My son and his wife have great hopes for the old home they bought after struggling to save their money, even moving in with Sarah’s parents for over a year. On any given day for the past month, Sarah’s dad and I have been present in their new but old and empty home, putting up dry wall, plastering, sanding, and painting. I have no doubt that our presence, support, and work are bringing them great hope—the hope that young, hard-working young people desperately need as they set out on their own to make their way in the world.
Joe working on remodeling houseHere I am (left) with my son Mike working on their new home. I’m more comfortable with tools from the catechist’s toolbox!
I didn’t need to do more. I just needed to bring what I was doing to the Lord so that I could see it in a spiritual light. The Catechism tells us that “prayer is the raising of one’s mind and heart to God.” We don’t have to clear our minds and hearts to pray. We need to bring what’s in our minds and hearts to God to help us see things in a new light.
The next time you and I hear the words, “Lift up your hearts!” we need to stop and ask, “What’s in my heart that I am lifting up to God?” and, “How can God help me to see what’s in my heart in a new way?”
In the meantime, I can’t wait to go back to Mike and Sarah’s new home and paint the next room. Nothing says hope like a freshly painted room!
What are you doing currently that is bringing hope to someone else?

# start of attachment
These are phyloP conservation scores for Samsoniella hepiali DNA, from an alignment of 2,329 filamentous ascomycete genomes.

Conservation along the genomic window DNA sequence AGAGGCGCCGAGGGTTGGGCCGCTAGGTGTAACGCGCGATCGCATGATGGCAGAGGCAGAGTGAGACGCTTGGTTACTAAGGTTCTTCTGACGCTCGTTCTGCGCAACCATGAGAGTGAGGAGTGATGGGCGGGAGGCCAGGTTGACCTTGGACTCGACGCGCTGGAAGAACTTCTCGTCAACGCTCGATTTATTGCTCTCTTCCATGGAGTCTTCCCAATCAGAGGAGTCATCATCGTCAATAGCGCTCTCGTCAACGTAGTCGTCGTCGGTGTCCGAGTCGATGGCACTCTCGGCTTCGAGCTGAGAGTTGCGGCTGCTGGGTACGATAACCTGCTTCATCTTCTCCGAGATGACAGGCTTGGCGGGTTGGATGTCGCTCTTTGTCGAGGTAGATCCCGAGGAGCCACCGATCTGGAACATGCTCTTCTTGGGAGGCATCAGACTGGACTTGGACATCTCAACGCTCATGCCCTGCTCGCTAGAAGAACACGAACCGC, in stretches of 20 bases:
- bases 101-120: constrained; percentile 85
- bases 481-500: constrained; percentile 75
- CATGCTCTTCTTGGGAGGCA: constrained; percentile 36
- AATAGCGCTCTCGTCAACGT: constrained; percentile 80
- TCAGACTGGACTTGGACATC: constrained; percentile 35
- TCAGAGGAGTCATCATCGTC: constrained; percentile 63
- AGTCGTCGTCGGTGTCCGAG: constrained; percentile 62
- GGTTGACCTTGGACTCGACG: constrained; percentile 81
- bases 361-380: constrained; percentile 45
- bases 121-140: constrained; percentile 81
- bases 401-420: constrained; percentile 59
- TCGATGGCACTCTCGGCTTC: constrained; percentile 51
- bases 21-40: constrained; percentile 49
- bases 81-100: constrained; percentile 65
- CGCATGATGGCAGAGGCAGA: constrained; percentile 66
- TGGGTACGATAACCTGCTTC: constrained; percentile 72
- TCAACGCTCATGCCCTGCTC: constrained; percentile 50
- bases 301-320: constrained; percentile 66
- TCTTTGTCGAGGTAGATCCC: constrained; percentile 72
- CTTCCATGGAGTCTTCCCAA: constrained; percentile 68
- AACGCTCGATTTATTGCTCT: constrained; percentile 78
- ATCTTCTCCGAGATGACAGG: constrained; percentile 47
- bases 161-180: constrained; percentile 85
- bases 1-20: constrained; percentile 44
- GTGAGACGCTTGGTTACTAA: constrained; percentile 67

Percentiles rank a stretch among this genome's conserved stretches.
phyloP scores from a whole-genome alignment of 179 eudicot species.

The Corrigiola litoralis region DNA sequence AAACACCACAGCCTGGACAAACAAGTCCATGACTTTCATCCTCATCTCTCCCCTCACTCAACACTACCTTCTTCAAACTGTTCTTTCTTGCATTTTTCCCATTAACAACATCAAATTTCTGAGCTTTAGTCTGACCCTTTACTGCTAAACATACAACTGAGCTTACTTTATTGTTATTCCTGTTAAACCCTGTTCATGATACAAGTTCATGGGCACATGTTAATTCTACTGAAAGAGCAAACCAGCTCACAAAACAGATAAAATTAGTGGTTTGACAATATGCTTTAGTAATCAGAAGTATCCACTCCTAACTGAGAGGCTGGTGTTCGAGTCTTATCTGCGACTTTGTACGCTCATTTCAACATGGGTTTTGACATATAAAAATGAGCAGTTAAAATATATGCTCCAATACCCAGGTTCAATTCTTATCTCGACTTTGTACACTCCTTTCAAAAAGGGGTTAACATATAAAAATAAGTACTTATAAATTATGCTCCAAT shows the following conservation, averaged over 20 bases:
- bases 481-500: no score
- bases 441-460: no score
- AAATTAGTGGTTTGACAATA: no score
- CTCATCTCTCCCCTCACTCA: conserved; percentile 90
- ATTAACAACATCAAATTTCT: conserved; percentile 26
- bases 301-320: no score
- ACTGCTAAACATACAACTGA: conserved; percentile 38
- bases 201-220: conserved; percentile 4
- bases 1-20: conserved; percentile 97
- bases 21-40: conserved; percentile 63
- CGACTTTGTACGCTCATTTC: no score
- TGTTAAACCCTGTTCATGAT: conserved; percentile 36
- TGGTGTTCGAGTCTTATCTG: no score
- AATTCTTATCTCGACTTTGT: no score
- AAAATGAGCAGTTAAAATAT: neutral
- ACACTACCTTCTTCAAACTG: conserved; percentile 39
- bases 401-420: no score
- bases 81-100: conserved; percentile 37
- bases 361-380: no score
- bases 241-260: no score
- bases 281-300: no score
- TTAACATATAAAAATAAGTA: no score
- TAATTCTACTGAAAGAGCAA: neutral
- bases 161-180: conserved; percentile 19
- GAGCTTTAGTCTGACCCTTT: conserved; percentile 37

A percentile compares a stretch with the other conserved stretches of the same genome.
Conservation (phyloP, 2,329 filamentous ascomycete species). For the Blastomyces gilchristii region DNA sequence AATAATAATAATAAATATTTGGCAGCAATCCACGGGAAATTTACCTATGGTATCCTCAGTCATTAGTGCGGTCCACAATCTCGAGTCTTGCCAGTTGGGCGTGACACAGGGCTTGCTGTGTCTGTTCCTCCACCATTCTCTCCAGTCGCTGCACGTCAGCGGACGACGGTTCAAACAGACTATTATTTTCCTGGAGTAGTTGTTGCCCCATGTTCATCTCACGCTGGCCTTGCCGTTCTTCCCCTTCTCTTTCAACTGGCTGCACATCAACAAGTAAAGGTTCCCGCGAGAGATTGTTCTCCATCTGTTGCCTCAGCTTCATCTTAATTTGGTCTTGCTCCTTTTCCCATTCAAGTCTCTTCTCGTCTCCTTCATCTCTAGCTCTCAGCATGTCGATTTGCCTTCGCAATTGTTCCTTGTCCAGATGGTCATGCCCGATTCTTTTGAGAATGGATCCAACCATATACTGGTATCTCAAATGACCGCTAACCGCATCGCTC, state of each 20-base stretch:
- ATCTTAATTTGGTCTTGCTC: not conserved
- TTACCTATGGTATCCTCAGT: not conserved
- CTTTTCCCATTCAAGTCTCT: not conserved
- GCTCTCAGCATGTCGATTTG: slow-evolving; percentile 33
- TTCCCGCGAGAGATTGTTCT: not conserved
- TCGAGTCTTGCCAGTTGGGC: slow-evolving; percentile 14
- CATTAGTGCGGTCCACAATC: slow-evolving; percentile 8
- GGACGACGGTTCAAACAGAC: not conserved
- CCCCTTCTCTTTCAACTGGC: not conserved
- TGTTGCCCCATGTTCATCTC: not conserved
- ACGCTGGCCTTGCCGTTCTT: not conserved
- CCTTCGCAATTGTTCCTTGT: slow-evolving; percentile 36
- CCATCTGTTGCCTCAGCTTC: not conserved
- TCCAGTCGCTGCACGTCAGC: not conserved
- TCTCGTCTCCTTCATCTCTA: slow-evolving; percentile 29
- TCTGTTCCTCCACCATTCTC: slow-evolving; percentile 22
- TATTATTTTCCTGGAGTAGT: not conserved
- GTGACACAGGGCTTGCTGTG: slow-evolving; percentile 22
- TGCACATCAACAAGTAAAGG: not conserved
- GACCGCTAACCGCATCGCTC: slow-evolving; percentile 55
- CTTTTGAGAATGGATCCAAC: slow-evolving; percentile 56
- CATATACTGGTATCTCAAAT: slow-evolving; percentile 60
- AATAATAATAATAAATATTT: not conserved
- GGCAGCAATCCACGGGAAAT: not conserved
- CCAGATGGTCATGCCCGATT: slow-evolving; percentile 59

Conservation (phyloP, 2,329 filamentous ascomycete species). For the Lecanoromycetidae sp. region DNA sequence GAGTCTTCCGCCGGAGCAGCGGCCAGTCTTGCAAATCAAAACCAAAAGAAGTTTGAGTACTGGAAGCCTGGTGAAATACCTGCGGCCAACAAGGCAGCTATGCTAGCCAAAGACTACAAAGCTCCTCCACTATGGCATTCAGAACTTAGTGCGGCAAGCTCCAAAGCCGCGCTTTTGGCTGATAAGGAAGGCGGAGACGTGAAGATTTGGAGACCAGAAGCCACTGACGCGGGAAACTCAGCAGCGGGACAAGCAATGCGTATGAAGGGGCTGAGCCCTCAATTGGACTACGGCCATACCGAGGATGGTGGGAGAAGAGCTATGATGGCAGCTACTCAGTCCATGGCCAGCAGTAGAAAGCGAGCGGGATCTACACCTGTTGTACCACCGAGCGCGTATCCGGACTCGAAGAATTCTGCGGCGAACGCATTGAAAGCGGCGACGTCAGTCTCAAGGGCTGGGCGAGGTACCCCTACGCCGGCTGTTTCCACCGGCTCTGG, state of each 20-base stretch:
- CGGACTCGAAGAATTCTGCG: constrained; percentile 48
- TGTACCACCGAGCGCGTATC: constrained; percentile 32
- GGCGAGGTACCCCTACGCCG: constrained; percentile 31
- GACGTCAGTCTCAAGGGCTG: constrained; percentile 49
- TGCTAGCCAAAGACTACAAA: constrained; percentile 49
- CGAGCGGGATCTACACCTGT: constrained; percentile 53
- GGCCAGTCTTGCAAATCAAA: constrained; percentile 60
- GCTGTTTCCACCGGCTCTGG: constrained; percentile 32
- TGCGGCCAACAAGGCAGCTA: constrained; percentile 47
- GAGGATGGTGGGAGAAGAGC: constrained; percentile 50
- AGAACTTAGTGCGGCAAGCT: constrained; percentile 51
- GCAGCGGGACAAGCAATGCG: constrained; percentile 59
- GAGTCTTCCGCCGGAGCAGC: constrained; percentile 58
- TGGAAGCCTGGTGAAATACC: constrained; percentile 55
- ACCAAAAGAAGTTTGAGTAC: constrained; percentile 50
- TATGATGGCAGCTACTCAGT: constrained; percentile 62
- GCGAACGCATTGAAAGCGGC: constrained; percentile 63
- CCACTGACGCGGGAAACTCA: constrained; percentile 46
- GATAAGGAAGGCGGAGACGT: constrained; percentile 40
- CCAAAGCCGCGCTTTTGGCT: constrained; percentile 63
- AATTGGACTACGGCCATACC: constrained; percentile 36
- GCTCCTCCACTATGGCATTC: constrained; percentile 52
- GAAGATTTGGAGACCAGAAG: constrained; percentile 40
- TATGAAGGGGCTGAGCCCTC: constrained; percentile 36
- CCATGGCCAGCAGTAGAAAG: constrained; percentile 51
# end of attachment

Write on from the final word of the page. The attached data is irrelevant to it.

The post What’s in the Heart That You’re Lifting Up to God? appeared first on Catechist's Journey.

18 December, 2015

When Christ come ......

The Christmas season is one of immense opportunity for us to re-engage those who come to church only sporadically. During this time, we should be especially effusive and warm in our welcoming efforts. Unfortunately, hospitality has become synonymous with coffee and donuts after Mass in many parishes. We seem to have relegated welcoming to a particular committee such as the Stewardship Committee or the Hospitality Committee. Not only has this mindset absolved our parishioners of the need to go out of their comfort zones to welcome others, but it also reinforces a mindset that hospitality is something that a particular group of people does, rather than being who we are as the Body of Christ.
A couple of years ago I was hosting a conference at a parish church. Midway through the day I took a break from the conference hall and went to sit in the narthex of the church. As I was sitting there, a woman came in and set up a small table. She explained that she was a member of the hospitality committee and that they took turns to welcome those who came to view the magnificent stained glass windows and art that blessed the church. Visitors signed a little guest book and were given a brochure. They were then free to explore the church and appreciate the windows and art.
After a couple of moments the door squeaked open and a man peered around the door. His hair was disheveled and he carried a sleeping bag on his back. “I heard that this is a place that I can warm up in,” he said. As he entered, the odor of his suffering permeated the narthex.
“This isn’t a warming shelter,” the lady said sharply, “but if you are here to pray, you may do so.” The man nodded and went into the sanctuary.
She lifted the phone. “Can you send someone over here?” she said. I presumed that she was calling the parish office. The next words out of her mouth are words that I will never, ever forget.
“There is an undesirable in the building,” she said. An undesirable.
The door to the sanctuary opened, and the man came back into the narthex. In his hands he carried a large purse. “I think that someone lost this in here,” he said to me.
Before I could thank him, the woman said, “Why don’t you give me that and you can sit over there so that we can make sure nothing is gone from the purse.” The face of the man crumbled, his humiliation now absolute and complete.